Archive for May, 2017

Neighbourliness and it’s limits

May 24th, 2017

20 dead in Manchester suicide bombing, I read. It feels too close to home; I drove round Manchester on Saturday, I’ve been to the location, and there are people I know who knew people who were there (although not any of the casualties, it seems).

That is, I suppose, two or three degrees of separation for me. It’s said that in six degrees of separation, I’m connected with the whole world. On 3rd May, three died and 28 were injured in a suicide bombing in Kabul, so I’m presumably connected with the victims (and the perpetrator) by six degrees or less – and yet, I didn’t really register that news, assuming that I ever read it.

I am not supposed to take into account degrees of separation in working out if someone is my neighbour, and therefore deserves my love and care – the parable of the Good Samaritan establishes that with force, as Samaritans in the first century were the hereditary enemies of the Jews and would be assumed to be more likely to be the bandits who beat the traveller and dumped his body beside the road than to help him in any way, far less the abundant way portrayed. So, in thinking of Manchester, I have to think also of Kabul and of countless locations across the Middle East – and not restricted to the Middle East – where similar or worse atrocities have been happening. I need to weep for all the victims of violence towards random innocents worldwide – and that includes the random innocents regularly killed or maimed by my own country in Syria at the moment.

I cannot practice selective compassion, in other words. But it’s difficult, because two degrees of separation is a lot closer than six, and by US or particularly Canadian standards Manchester is practically next door – I could be on the outskirts of Manchester within about an hour, given reasonably clear roads, and my Canadian aunt used to think it reasonable to drive much further than that to visit a decent restaurant. It’s difficult because the victims in other countries are not as much like me as are the victims in Manchester. OK, granted the Manchester victims are mostly teen or subteen girls with a liking for Ariana Grande, which makes them nearly as foreign to me as does another language and another religion, and they are presumably mostly from Lancashire (and I’m from Yorkshire, and traditionally Yorkshiremen may have needed to hear the parable of the Good Lancastrian, as the events of the 15th century still have traction), but even so… my daughter might just about have been one of them fifteen or more years ago, and none of my family have ever been to Kabul as far as I’m aware. That, however, is to try hard to find difference, and to equate differences which I can’t feel are anything like equivalent. Afghans, Iraquis or Syrians are “more foreign” by quite a long way.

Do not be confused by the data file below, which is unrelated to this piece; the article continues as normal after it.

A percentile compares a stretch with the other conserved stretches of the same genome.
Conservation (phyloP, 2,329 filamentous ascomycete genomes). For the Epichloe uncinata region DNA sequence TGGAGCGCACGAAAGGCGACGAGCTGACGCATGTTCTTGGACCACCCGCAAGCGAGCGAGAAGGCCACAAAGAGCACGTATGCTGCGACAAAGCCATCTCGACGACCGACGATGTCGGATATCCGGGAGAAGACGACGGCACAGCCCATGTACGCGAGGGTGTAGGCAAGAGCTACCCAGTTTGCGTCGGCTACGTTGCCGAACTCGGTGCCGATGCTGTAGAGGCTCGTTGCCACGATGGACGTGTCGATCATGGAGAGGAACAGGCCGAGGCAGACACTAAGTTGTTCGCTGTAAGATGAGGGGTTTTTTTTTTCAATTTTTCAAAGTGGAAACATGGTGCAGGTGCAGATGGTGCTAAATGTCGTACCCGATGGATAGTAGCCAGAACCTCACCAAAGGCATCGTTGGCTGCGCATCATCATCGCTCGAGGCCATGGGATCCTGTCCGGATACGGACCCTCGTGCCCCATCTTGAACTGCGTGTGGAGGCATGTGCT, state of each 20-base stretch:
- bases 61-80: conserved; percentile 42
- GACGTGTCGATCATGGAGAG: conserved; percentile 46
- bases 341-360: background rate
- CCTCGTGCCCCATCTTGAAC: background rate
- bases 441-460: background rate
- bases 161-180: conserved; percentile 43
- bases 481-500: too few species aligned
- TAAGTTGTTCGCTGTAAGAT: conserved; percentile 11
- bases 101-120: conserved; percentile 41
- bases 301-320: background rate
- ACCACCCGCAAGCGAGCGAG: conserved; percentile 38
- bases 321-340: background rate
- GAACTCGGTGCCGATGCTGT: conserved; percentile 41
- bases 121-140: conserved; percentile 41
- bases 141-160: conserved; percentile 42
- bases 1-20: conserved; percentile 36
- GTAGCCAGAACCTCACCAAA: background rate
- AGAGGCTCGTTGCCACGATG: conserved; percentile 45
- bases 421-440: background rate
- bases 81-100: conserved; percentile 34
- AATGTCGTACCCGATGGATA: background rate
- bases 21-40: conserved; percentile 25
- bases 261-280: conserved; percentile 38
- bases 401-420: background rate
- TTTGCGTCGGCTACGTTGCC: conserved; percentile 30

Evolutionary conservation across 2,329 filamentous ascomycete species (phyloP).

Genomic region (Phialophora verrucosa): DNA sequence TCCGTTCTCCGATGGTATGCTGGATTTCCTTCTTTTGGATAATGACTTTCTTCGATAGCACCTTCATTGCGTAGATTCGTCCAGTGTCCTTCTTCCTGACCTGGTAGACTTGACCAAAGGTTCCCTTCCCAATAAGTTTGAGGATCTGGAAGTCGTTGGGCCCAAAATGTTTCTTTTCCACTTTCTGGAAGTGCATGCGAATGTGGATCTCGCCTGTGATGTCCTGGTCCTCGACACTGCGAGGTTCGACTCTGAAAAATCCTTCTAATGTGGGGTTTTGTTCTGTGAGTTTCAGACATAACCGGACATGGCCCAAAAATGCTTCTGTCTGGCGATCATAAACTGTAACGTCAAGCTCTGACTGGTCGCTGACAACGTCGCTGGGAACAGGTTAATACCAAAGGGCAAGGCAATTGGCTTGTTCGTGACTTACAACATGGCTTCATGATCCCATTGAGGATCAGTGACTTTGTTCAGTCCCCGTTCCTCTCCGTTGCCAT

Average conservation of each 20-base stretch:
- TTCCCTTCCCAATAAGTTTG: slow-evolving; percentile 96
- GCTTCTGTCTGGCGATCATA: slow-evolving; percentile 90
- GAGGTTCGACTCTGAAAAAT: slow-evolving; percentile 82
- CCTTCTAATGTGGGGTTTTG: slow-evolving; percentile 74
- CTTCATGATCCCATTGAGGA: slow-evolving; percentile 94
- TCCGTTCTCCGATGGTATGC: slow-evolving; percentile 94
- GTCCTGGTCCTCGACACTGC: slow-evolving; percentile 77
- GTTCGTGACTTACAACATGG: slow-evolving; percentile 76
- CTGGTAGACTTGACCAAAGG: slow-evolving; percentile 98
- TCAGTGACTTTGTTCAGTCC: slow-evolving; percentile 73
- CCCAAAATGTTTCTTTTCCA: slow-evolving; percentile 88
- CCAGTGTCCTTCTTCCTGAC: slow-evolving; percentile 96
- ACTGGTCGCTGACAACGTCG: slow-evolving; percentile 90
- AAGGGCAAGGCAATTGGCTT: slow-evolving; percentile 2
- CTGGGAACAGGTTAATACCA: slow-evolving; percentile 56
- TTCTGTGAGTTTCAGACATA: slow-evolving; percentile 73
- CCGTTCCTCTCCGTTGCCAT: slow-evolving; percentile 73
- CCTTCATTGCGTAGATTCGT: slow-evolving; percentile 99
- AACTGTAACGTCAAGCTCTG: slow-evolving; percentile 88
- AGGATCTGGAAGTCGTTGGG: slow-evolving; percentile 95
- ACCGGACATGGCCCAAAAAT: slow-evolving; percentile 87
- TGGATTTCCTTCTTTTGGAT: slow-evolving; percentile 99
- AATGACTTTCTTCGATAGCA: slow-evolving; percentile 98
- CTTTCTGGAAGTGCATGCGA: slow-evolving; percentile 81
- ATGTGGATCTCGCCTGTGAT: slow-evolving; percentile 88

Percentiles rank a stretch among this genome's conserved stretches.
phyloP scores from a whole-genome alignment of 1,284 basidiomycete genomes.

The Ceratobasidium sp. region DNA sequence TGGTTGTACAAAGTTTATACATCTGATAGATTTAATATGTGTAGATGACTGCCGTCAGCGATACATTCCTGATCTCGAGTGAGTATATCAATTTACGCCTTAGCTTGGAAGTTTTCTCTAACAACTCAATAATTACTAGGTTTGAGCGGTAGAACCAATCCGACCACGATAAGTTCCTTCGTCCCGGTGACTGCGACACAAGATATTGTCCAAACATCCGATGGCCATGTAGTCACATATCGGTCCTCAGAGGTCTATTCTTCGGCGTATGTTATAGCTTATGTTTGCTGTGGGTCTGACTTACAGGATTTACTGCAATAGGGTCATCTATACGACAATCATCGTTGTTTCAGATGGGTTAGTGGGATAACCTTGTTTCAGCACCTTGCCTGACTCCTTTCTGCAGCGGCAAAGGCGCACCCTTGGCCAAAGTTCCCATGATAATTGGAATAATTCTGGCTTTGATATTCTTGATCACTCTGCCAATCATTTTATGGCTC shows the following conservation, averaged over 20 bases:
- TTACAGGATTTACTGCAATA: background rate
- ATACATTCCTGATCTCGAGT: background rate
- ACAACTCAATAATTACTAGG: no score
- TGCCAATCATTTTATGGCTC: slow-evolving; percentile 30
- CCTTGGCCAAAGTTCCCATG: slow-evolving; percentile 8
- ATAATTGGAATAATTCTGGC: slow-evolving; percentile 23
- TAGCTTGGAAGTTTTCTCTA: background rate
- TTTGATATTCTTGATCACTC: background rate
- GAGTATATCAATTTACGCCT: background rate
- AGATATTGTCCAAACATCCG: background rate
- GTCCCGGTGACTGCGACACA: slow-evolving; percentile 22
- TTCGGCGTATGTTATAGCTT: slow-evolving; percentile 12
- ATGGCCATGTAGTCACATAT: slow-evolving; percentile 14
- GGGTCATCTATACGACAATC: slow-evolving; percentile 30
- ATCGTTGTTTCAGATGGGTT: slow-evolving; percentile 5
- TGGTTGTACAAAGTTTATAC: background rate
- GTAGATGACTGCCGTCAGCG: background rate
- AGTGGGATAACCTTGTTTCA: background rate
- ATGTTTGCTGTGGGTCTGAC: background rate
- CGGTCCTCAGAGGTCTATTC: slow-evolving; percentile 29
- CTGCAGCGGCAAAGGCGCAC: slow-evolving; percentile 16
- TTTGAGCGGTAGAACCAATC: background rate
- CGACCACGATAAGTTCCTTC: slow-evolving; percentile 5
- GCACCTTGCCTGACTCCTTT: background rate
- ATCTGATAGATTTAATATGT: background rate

But they are my neighbours, and I weep for them as I weep for the dead and injured of Manchester.

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Give to those who ask

May 13th, 2017

I’ve just read a piece on dealing with panhandlers (for an UK audience, street beggars) which I thoroughly approve of. I want to focus on one of the “rules”, the second “If you do give to a panhandler, remember it is a gift, and the person is free to do with it whatever he or she wants to do.

I regularly hear people saying “don’t give them money, they’ll just spend it on drugs or alcohol”, and in a neighbouring city the churches often have cards in the pews advising not to give money to beggars, and giving details of charities for the homeless which people can give to instead. I know people who will gladly buy beggars a coffee or a sandwich, but will not give money.

I don’t normally do that. I try to follow Jesus’ instruction “give to anyone who asks of you”. After all, I am attempting to follow him, to love him – and if I love him, I will follow his commandments, no? He didn’t leave wiggle room for “only if I think it’ll be spent on something I approve of”, after all.

OK, if I judge that someone will absolutely definitely be spending anything I give them on drugs or alcohol, I will buy a coffee or a sandwich instead, and I will judge that on the basis that they are already high or drunk, and assuming that their need for drugs or alcohol has already been taken care of, but the nature of addiction is such that there is no such thing as “enough”.